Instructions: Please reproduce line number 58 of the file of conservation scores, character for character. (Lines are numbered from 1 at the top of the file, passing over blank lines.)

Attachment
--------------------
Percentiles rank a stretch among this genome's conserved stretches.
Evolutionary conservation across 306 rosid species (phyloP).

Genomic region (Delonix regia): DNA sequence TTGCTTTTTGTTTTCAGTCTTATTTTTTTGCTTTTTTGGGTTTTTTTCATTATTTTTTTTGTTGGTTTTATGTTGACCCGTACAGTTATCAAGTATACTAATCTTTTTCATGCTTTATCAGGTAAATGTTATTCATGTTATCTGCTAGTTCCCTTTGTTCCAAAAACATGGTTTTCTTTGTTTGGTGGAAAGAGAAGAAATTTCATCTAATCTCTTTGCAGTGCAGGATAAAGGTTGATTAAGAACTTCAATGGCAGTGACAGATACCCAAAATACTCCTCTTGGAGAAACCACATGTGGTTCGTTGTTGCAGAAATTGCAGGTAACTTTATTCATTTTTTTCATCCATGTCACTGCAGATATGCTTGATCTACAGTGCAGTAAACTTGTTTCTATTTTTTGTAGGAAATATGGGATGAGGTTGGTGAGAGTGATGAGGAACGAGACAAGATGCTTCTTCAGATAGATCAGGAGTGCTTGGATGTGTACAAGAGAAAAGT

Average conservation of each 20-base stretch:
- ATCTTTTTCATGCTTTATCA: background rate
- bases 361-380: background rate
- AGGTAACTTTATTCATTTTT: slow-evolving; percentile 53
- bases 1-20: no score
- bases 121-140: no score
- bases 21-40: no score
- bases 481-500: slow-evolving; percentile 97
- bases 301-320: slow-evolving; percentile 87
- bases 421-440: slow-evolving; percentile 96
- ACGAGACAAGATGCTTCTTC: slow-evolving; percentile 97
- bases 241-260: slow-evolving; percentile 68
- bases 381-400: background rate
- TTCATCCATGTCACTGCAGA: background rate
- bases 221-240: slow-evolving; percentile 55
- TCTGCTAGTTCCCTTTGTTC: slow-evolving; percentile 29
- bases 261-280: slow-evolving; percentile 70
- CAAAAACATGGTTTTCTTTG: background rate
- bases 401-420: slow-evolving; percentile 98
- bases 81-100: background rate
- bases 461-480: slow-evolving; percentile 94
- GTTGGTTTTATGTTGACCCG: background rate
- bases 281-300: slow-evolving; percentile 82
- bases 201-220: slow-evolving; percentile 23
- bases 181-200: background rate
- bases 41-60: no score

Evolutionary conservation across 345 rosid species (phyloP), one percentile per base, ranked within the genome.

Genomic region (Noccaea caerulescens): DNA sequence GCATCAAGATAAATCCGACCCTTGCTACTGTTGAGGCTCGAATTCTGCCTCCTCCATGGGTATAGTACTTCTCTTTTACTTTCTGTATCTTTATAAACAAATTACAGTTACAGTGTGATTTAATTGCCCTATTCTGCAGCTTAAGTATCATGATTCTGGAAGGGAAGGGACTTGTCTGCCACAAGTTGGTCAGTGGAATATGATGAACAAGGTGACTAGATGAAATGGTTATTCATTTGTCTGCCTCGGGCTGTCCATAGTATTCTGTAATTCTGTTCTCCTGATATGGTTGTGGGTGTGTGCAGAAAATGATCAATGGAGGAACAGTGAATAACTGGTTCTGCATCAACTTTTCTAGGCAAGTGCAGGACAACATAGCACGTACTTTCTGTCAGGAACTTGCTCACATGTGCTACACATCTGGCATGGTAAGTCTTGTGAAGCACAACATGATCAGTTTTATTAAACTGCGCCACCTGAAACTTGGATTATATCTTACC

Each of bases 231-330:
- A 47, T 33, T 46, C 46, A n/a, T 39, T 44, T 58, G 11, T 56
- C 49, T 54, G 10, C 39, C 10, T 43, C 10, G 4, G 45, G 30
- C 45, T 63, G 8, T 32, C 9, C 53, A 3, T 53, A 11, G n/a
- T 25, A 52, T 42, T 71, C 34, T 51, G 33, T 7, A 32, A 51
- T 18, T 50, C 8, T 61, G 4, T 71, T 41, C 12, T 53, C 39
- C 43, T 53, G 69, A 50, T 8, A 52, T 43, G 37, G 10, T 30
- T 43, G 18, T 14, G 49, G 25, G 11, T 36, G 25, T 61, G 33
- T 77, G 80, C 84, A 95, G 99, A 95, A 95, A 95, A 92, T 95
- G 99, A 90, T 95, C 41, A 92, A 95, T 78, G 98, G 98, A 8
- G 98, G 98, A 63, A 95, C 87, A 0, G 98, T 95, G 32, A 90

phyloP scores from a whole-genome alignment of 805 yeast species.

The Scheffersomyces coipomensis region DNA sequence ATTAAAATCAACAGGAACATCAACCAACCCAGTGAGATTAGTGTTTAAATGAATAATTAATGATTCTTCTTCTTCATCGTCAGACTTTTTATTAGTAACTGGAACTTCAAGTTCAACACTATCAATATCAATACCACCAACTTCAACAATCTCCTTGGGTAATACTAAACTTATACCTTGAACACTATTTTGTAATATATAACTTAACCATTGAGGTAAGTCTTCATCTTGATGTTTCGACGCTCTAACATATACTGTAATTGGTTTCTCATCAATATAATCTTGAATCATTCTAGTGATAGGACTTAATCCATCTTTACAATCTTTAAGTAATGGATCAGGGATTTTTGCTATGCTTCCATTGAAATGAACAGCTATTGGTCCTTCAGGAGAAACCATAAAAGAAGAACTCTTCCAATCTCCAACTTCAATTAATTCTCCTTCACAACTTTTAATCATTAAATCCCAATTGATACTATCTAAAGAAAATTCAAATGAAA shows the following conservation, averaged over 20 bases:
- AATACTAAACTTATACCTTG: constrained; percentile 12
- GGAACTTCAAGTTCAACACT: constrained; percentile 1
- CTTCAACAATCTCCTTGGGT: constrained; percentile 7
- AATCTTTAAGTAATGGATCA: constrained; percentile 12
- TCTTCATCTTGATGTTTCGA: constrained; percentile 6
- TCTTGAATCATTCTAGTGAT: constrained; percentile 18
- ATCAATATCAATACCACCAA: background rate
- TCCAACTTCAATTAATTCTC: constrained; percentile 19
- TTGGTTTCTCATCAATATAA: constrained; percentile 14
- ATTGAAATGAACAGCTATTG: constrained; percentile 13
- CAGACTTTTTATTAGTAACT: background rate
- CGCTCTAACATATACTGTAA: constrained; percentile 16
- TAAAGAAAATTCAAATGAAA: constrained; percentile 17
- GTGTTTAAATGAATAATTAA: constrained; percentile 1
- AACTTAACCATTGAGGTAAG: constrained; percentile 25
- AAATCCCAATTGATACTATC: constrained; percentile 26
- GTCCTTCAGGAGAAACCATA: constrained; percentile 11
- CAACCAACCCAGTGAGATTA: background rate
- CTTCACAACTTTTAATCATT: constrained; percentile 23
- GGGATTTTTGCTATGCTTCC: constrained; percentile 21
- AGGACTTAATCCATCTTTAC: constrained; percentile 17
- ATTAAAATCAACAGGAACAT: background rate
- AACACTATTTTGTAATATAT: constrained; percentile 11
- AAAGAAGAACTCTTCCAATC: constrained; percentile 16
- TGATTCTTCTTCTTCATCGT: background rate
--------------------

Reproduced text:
- GTGTTTAAATGAATAATTAA: constrained; percentile 1